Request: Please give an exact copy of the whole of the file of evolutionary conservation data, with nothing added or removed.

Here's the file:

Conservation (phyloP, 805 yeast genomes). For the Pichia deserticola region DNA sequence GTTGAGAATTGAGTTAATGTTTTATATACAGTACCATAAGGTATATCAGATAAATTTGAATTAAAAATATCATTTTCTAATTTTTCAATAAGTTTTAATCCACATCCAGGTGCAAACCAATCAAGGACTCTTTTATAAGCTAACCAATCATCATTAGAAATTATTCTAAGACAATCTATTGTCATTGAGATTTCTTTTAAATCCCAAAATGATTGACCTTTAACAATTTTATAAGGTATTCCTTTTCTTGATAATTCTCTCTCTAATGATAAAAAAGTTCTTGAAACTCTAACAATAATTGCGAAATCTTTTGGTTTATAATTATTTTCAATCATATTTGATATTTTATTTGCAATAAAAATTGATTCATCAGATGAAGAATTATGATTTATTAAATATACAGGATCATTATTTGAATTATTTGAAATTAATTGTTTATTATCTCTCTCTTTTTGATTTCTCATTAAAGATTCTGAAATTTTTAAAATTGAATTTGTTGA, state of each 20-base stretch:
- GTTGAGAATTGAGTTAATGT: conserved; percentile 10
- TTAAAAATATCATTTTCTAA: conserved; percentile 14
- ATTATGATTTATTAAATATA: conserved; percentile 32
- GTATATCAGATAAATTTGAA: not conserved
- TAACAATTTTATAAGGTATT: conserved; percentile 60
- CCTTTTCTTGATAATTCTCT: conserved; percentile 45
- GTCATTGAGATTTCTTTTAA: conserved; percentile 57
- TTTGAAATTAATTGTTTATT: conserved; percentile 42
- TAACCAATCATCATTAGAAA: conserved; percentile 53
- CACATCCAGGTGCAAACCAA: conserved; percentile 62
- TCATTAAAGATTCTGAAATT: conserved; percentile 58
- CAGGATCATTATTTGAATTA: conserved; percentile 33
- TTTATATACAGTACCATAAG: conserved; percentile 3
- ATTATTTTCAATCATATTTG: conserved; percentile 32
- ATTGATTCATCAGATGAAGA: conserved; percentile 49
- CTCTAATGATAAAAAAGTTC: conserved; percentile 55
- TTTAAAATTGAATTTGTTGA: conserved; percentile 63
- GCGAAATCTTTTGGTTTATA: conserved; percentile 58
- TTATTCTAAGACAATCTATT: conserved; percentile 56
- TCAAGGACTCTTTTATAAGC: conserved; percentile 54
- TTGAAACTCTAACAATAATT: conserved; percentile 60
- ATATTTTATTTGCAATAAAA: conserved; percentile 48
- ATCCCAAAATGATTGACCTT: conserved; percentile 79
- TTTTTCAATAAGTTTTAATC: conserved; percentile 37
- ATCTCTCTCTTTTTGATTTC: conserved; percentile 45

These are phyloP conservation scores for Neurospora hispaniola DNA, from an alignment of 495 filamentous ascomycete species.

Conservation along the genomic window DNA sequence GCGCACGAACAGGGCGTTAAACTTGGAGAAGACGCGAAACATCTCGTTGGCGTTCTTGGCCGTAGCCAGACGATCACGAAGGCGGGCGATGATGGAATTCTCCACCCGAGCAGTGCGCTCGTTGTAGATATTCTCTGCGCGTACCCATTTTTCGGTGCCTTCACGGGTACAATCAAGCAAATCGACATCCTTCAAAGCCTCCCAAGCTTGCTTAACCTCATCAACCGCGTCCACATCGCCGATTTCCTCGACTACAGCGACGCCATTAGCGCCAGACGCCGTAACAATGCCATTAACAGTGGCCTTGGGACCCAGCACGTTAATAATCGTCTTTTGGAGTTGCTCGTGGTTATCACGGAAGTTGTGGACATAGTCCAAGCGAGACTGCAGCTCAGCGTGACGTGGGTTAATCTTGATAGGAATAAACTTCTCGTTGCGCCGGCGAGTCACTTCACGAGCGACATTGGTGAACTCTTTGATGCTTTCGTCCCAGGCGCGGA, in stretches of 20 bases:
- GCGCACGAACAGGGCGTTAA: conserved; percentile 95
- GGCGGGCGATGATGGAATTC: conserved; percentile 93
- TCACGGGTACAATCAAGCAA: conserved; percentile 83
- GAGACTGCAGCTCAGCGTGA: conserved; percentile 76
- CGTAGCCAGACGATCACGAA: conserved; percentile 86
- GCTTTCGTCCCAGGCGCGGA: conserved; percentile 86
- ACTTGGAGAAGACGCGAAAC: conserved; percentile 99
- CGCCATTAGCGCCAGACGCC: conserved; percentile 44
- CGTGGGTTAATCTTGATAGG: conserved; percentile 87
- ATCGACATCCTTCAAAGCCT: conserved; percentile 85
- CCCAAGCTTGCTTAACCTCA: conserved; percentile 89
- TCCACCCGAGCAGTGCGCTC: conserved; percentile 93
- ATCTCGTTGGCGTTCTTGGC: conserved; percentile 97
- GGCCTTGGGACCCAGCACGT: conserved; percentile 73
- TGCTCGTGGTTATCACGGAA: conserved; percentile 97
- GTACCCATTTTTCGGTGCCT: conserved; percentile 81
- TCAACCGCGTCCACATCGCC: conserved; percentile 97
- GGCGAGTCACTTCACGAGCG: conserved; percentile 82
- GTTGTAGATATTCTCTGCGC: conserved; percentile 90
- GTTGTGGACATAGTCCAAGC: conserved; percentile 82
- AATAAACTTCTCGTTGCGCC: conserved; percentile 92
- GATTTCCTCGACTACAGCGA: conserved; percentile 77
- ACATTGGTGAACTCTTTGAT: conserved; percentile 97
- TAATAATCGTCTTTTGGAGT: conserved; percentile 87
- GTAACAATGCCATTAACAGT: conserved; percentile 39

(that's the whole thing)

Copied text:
Conservation (phyloP, 805 yeast genomes). For the Pichia deserticola region DNA sequence GTTGAGAATTGAGTTAATGTTTTATATACAGTACCATAAGGTATATCAGATAAATTTGAATTAAAAATATCATTTTCTAATTTTTCAATAAGTTTTAATCCACATCCAGGTGCAAACCAATCAAGGACTCTTTTATAAGCTAACCAATCATCATTAGAAATTATTCTAAGACAATCTATTGTCATTGAGATTTCTTTTAAATCCCAAAATGATTGACCTTTAACAATTTTATAAGGTATTCCTTTTCTTGATAATTCTCTCTCTAATGATAAAAAAGTTCTTGAAACTCTAACAATAATTGCGAAATCTTTTGGTTTATAATTATTTTCAATCATATTTGATATTTTATTTGCAATAAAAATTGATTCATCAGATGAAGAATTATGATTTATTAAATATACAGGATCATTATTTGAATTATTTGAAATTAATTGTTTATTATCTCTCTCTTTTTGATTTCTCATTAAAGATTCTGAAATTTTTAAAATTGAATTTGTTGA, state of each 20-base stretch:
- GTTGAGAATTGAGTTAATGT: conserved; percentile 10
- TTAAAAATATCATTTTCTAA: conserved; percentile 14
- ATTATGATTTATTAAATATA: conserved; percentile 32
- GTATATCAGATAAATTTGAA: not conserved
- TAACAATTTTATAAGGTATT: conserved; percentile 60
- CCTTTTCTTGATAATTCTCT: conserved; percentile 45
- GTCATTGAGATTTCTTTTAA: conserved; percentile 57
- TTTGAAATTAATTGTTTATT: conserved; percentile 42
- TAACCAATCATCATTAGAAA: conserved; percentile 53
- CACATCCAGGTGCAAACCAA: conserved; percentile 62
- TCATTAAAGATTCTGAAATT: conserved; percentile 58
- CAGGATCATTATTTGAATTA: conserved; percentile 33
- TTTATATACAGTACCATAAG: conserved; percentile 3
- ATTATTTTCAATCATATTTG: conserved; percentile 32
- ATTGATTCATCAGATGAAGA: conserved; percentile 49
- CTCTAATGATAAAAAAGTTC: conserved; percentile 55
- TTTAAAATTGAATTTGTTGA: conserved; percentile 63
- GCGAAATCTTTTGGTTTATA: conserved; percentile 58
- TTATTCTAAGACAATCTATT: conserved; percentile 56
- TCAAGGACTCTTTTATAAGC: conserved; percentile 54
- TTGAAACTCTAACAATAATT: conserved; percentile 60
- ATATTTTATTTGCAATAAAA: conserved; percentile 48
- ATCCCAAAATGATTGACCTT: conserved; percentile 79
- TTTTTCAATAAGTTTTAATC: conserved; percentile 37
- ATCTCTCTCTTTTTGATTTC: conserved; percentile 45

These are phyloP conservation scores for Neurospora hispaniola DNA, from an alignment of 495 filamentous ascomycete species.

Conservation along the genomic window DNA sequence GCGCACGAACAGGGCGTTAAACTTGGAGAAGACGCGAAACATCTCGTTGGCGTTCTTGGCCGTAGCCAGACGATCACGAAGGCGGGCGATGATGGAATTCTCCACCCGAGCAGTGCGCTCGTTGTAGATATTCTCTGCGCGTACCCATTTTTCGGTGCCTTCACGGGTACAATCAAGCAAATCGACATCCTTCAAAGCCTCCCAAGCTTGCTTAACCTCATCAACCGCGTCCACATCGCCGATTTCCTCGACTACAGCGACGCCATTAGCGCCAGACGCCGTAACAATGCCATTAACAGTGGCCTTGGGACCCAGCACGTTAATAATCGTCTTTTGGAGTTGCTCGTGGTTATCACGGAAGTTGTGGACATAGTCCAAGCGAGACTGCAGCTCAGCGTGACGTGGGTTAATCTTGATAGGAATAAACTTCTCGTTGCGCCGGCGAGTCACTTCACGAGCGACATTGGTGAACTCTTTGATGCTTTCGTCCCAGGCGCGGA, in stretches of 20 bases:
- GCGCACGAACAGGGCGTTAA: conserved; percentile 95
- GGCGGGCGATGATGGAATTC: conserved; percentile 93
- TCACGGGTACAATCAAGCAA: conserved; percentile 83
- GAGACTGCAGCTCAGCGTGA: conserved; percentile 76
- CGTAGCCAGACGATCACGAA: conserved; percentile 86
- GCTTTCGTCCCAGGCGCGGA: conserved; percentile 86
- ACTTGGAGAAGACGCGAAAC: conserved; percentile 99
- CGCCATTAGCGCCAGACGCC: conserved; percentile 44
- CGTGGGTTAATCTTGATAGG: conserved; percentile 87
- ATCGACATCCTTCAAAGCCT: conserved; percentile 85
- CCCAAGCTTGCTTAACCTCA: conserved; percentile 89
- TCCACCCGAGCAGTGCGCTC: conserved; percentile 93
- ATCTCGTTGGCGTTCTTGGC: conserved; percentile 97
- GGCCTTGGGACCCAGCACGT: conserved; percentile 73
- TGCTCGTGGTTATCACGGAA: conserved; percentile 97
- GTACCCATTTTTCGGTGCCT: conserved; percentile 81
- TCAACCGCGTCCACATCGCC: conserved; percentile 97
- GGCGAGTCACTTCACGAGCG: conserved; percentile 82
- GTTGTAGATATTCTCTGCGC: conserved; percentile 90
- GTTGTGGACATAGTCCAAGC: conserved; percentile 82
- AATAAACTTCTCGTTGCGCC: conserved; percentile 92
- GATTTCCTCGACTACAGCGA: conserved; percentile 77
- ACATTGGTGAACTCTTTGAT: conserved; percentile 97
- TAATAATCGTCTTTTGGAGT: conserved; percentile 87
- GTAACAATGCCATTAACAGT: conserved; percentile 39